Rocket From the Crypt - Live From Camp X-Ray (Cover Artwork)
Staff Review

Rocket From the Crypt

Rocket From the Crypt: Live From Camp X-Ray

Live From Camp X-Ray (2002)



"Always hold tight to what you do as long as it screams ‚??you'." I've kept this motto close to my heart in my 22, nearly 23 years, helping me steer clear of any potential crap that life and music has tried to shove down my throat‚?¶especially when it comes to music. With that said, I was more than happy to pop in my advance copy of the latest Rocket From the Crypt record "Live From Camp X-Ray," which, oddly enough, isn't a live recording. A rather disappointing discovery, ‚??cause this record would kick with a little more life if it was captured on stage and in the moment, rather than soaked in sloppy production and forced energy. Rocket strikes me as a band that truly shines when face to face with an audience, which is a wonderful quality in a band, but not the only quality one would want as recording musicians. In fact, the title is merely the final line of the first song "I'm Not Invisible," and there's nothing live on the record (I doubt any of the playing even is). So instead of a sweat-drenched live rock show, it's a mediocre climate-controlled studio album. But not all of "Live From Camp X-Ray" is undeserving of attention, this fortunately is not the case at all for the Cleveland sextet.

"I'm Not Invisible" is a great opening song with a meaty guitar hook, and a first verse I'd expect from a band toting the name Rocket From the Crypt. "Oh we gotta go/ We gotta leave right now/ Opportunity knocks so let's barge on in/ I wanna beat the door down/ Just to look inside/ Our vital signs look good but our chances are slim." In fact, only two other songs actually rocked me instead of left me pained from punk rock cliché after punk rock cliché. "I Can't Feel My Head" is the sound they should stick with, showing off the little vocal talent of singer Speedo, and actually using the two horns that are employed for some strange reason, for they are absent and mixed down the entire record. The Les Paul crunch and grit of this band is pulled off perfectly on "Bring us Bullets," which makes me wonder why they were unable, or unwilling, to capture the same attitude or at least apply the same formula to the rest of the record. "Can You Hear It" is nauseatingly predictable, "I Wanna Know What I Wanna Know" has a synthesized string arrangement that it just too much to bear, and "Bucket of Piss" is boring tough-guy-pseudo-greaser punk rock shite.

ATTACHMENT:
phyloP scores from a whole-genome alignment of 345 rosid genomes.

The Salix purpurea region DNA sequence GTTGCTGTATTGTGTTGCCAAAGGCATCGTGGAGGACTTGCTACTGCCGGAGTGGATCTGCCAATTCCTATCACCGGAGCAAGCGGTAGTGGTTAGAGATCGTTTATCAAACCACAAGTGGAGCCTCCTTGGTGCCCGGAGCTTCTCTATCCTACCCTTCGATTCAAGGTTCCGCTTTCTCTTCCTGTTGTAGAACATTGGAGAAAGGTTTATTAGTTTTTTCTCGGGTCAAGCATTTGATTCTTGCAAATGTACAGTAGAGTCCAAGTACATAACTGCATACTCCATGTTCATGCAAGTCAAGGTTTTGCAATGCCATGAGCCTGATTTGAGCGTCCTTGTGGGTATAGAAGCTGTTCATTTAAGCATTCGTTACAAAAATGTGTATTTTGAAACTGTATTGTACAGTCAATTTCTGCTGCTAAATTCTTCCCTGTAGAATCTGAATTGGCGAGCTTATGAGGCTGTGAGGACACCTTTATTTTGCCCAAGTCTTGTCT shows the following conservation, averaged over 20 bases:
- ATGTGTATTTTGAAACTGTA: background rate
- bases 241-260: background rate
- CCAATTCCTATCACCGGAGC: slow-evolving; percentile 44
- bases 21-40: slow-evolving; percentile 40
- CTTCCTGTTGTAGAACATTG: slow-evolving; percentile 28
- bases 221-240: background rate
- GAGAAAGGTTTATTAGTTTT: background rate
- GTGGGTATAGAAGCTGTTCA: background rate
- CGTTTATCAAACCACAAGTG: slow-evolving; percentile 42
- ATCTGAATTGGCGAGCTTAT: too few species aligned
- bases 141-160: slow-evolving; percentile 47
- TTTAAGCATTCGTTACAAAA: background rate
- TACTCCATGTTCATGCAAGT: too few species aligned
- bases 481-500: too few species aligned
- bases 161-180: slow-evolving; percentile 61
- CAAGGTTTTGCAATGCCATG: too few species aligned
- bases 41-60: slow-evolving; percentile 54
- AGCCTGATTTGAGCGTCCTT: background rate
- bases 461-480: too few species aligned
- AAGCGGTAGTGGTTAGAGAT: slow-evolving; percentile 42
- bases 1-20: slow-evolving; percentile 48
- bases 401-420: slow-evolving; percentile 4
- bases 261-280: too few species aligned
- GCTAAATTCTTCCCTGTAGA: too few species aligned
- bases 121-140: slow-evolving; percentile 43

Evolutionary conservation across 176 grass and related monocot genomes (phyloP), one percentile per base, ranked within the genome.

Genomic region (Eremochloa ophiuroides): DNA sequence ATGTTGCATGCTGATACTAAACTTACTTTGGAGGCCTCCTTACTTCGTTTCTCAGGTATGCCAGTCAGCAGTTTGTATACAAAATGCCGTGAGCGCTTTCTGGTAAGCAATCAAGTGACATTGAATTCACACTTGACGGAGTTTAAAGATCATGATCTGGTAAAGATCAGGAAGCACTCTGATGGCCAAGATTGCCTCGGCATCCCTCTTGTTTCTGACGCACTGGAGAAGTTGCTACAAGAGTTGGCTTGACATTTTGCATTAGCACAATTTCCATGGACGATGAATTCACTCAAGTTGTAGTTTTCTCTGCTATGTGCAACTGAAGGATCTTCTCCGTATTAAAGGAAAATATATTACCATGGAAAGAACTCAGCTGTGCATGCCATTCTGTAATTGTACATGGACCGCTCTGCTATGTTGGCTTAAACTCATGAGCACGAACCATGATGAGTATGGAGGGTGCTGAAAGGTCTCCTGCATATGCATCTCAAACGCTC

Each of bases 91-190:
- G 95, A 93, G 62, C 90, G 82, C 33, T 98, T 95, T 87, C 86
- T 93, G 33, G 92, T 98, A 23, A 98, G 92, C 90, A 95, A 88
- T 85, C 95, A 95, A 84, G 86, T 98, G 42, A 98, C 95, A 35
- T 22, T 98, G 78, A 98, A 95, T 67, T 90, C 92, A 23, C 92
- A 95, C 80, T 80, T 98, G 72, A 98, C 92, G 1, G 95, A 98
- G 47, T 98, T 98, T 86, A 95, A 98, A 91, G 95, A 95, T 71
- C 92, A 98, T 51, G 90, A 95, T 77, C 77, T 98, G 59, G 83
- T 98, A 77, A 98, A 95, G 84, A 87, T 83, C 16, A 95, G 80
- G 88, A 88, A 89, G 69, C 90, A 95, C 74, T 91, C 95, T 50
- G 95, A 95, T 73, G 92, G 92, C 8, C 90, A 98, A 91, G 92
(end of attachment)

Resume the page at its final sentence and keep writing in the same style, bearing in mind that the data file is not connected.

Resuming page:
Ehh, is all the reaction this record provokes. It's a real shame that "Live From Camp X-Ray" isn't just that, for it would've saved even my least favorite track on this record. Rocket could definitely have spent more time fine-tuning the music, for punk anthems are a dime a dozen and only a few are really that good. But songwriting aside, the bland mixing is the coldest nail in the coffin for this latest offering from RFTC. Horns need a purpose in the band and they shouldn't be pushed into the back of the right speaker, two guitar players should sound like two guitar players (even if they're on the same part) and nobody mixes drums to sound like Tommy Lee anymore, but then again, maybe I'm missing the point and Rocket From the Crypt are holding tight to who they are, even if it means screaming, "Bucket of piss/ And I'm proud of it."